Before the Nation: Kokugaku and the Imagining of Community by Susan L. Burns

By Susan L. Burns

Exploring the emergence and evolution of theories of nationhood that stay evoked in present-day Japan, Susan L. Burns offers an in depth exam ofthe late-eighteenth-century highbrow circulate kokugaku, this means that "the examine of our country.”

Departing from previous reviews of kokugaku that excited about intellectuals whose paintings has been valorized by way of sleek students, Burns seeks to recuperate the a number of methods "Japan" as social and cultural identification started to be imagined ahead of modernity.Central to Burns's research is Motoori Norinaga’s Kojikiden, arguably an important highbrow paintings of Japan's early smooth interval. Burns situates the Kojikiden as one in a sequence of makes an attempt to investigate and interpret the mythohistories courting from the early 8th century, the Kojiki and Nihon shoki. Norinaga observed those texts as keys to an unique, genuine, and idyllic Japan that existed earlier than being tainted through "flawed" overseas affects, particularly Confucianism and Buddhism.

Hailed within the 19th century because the begetter of a brand new nationwide recognition, Norinaga's Kojikiden used to be later condemned via a few as a resource of Japan's twentieth-century descent into militarism, conflict, and defeat. Burns appears intensive at 3 kokugaku writers—Ueda Akinari, Fujitani Mitsue, and Tachibana Moribe—who contested Norinaga's interpretations and produced competing readings of the mythohistories that provided new theories of neighborhood because the foundation for jap social and cultural identification.

Though relegated to the footnotes via a later new release of students, those writers have been particularly influential of their day, and via convalescing their arguments, Burns finds kokugaku as a posh debate—involving background, language, and subjectivity—with repercussions extending good into the fashionable period.

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Additional info for Before the Nation: Kokugaku and the Imagining of Community in Early Modern Japan (Asia-Pacific: Culture, Politics, and Society)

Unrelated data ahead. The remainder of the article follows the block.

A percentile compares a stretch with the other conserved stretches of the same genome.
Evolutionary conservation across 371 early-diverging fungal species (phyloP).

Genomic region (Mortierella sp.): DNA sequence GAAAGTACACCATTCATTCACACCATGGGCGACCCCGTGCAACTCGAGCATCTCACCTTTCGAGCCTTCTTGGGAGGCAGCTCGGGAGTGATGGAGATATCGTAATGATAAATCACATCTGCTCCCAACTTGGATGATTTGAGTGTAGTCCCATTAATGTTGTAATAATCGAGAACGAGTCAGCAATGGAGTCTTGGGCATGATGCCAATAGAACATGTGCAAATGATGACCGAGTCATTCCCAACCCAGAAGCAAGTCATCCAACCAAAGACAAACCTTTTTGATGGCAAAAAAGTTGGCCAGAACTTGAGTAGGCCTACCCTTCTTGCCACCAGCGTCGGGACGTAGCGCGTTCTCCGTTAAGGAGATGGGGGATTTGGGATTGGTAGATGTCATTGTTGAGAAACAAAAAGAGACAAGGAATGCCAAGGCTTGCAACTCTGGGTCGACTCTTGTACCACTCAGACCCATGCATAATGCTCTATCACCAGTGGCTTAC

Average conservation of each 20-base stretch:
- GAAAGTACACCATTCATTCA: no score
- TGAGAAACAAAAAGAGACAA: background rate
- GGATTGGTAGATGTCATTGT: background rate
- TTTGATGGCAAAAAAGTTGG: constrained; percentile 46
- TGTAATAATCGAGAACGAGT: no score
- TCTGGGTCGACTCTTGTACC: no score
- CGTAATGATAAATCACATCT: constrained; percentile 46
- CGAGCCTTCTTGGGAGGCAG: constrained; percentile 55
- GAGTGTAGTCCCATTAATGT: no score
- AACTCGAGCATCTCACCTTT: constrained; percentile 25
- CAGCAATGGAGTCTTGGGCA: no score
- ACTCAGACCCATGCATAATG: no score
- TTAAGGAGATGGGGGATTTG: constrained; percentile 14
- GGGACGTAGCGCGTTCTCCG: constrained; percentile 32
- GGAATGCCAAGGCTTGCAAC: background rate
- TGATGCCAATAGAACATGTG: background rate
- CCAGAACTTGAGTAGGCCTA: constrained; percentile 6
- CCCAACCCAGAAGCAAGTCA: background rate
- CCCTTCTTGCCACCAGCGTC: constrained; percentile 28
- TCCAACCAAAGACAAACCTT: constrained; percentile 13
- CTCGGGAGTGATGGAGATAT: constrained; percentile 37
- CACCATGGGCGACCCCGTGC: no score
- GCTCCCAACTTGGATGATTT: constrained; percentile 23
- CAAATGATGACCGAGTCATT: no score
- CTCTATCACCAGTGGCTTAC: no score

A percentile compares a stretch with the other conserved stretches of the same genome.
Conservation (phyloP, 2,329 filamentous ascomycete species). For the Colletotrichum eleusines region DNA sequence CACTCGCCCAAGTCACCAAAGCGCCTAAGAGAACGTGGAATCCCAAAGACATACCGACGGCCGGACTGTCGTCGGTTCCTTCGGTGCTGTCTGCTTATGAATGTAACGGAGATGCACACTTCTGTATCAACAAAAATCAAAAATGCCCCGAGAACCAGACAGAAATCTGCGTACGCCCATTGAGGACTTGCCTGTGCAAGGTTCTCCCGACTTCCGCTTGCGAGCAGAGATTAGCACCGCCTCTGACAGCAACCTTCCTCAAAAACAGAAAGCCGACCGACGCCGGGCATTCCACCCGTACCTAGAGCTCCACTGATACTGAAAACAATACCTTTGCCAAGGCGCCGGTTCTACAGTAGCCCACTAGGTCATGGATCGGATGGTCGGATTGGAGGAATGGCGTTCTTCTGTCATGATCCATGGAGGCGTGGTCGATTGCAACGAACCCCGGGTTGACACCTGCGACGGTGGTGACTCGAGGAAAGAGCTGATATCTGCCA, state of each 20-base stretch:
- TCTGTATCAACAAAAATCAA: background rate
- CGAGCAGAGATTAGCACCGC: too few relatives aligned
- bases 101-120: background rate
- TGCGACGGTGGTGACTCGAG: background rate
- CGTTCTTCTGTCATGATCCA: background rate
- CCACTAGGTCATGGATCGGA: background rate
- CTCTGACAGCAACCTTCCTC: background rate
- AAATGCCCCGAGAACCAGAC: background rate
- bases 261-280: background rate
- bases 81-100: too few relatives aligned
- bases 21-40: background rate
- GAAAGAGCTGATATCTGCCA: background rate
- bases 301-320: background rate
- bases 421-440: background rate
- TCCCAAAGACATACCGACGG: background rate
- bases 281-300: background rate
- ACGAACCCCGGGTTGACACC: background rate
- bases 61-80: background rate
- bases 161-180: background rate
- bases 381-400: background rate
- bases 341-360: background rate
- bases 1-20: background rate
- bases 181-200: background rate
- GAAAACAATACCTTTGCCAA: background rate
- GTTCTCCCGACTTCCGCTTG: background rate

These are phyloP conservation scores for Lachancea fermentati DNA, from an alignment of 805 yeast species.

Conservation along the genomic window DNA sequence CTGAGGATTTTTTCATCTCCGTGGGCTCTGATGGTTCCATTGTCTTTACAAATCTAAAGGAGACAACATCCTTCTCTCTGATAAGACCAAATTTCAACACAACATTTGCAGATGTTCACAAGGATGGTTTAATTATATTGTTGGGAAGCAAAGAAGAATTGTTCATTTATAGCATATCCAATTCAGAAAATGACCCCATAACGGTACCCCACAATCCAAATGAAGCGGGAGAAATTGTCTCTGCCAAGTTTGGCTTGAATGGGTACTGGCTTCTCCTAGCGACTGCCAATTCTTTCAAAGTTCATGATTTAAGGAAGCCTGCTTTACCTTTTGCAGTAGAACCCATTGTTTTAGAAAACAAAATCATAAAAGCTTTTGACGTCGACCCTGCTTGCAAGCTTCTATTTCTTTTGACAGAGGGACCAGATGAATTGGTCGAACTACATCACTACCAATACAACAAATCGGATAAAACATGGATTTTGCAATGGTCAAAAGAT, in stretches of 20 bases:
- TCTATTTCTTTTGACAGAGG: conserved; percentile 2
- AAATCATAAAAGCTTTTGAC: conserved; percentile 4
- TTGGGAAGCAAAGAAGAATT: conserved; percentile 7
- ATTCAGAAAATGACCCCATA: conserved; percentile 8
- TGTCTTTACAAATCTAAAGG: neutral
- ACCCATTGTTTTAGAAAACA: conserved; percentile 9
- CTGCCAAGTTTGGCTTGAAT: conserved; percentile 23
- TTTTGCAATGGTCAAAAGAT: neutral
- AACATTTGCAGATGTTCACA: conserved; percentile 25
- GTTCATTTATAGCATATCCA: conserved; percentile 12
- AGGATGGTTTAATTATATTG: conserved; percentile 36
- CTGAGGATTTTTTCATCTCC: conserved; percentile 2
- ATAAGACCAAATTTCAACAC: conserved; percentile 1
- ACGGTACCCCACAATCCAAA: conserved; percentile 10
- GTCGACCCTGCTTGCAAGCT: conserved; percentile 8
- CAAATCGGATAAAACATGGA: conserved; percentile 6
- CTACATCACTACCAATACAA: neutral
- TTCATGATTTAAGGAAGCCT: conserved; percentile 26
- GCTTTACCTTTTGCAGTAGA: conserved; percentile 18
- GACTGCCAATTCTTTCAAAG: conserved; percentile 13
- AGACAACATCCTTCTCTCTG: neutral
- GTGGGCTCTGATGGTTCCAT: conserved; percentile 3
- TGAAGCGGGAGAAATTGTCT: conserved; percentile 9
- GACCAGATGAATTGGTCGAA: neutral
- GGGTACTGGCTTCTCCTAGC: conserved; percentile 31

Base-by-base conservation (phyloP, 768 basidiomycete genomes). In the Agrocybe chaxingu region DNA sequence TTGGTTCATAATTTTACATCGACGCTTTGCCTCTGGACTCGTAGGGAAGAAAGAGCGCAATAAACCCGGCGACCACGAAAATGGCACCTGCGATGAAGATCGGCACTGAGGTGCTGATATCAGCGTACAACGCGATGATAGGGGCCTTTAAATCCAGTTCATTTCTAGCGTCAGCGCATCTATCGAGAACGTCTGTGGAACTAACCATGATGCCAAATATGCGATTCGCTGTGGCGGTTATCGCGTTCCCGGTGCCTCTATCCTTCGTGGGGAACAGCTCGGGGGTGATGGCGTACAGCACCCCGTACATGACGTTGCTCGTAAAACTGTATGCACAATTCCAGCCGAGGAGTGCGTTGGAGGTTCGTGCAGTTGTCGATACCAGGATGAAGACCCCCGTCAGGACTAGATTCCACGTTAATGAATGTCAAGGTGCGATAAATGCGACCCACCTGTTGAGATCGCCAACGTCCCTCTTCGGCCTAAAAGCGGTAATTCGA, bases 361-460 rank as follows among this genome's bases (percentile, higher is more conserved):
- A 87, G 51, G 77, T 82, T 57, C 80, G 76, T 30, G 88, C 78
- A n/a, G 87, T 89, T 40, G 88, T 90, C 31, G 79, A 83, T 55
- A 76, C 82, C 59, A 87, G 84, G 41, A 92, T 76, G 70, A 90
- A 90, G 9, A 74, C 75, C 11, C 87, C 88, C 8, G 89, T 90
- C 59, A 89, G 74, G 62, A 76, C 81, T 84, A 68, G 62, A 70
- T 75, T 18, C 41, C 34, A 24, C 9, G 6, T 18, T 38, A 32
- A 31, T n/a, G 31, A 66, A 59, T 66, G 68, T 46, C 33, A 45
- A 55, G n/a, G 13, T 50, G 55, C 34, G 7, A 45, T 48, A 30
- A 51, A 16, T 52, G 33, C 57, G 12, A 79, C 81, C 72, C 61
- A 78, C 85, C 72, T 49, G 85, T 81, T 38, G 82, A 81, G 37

Example text

Beginning in 1821, Matsura began to keep a private record, called Kasshi yawa (Night Tales of the Kasshi Era), of the news that circulated among the political elites in Edo. Matsura was close friends with Hayashi Jussai, the rector of the bakufu-supported school of Confucian studies, and the two shared an intense interest in intellectual matters. The Kasshi yawa reveals that Jussai was greatly concerned about the rise of kokugaku discourse. ’’ About the same time, in a letter directed to the Edo magistrate who was in charge of enforcing the censorship laws, Hayashi urged that Norinaga’s works be examined carefully because they contained Late Tokugawa Society 33 many dangerous passages.

Those who explored the language of the Nihon shoki and the Kojiki in seventeenth- and eighteenth-century Japan did so from within well-established paradigms of discursive practice, most particularly Neo-Confucianism, the predominance of which had given rise to Confucian-Buddhist and Confucian-Shinto syncretism. As they confronted the labyrinth of characters that comprised the Kojiki, these readers tended to isolate certain phrases—those that seemed comprehensible in light of the system of knowledge within which they worked—and to regard the rest of the text as either irrelevant or hopelessly opaque.

The result was an ideological crisis as new forms of political critique emerged in the violence of urban and rural rioters, in the works of satirical fiction, and in the voices of the anonymous authors of the kawaraban and rakugaki. At the same time, developments in popular media and innovations in communication networks that were spurred by commercialization made possible as never before the flow of information around the country. The result was the ‘‘expanding geographic consciousness,’’ to borrow Konta’s phrase, that found expression in the efforts of Sugita Gempaku, Bunyō Inshi, Norinaga, and Moribe and others to record and comment upon contemporary events all around Japan.

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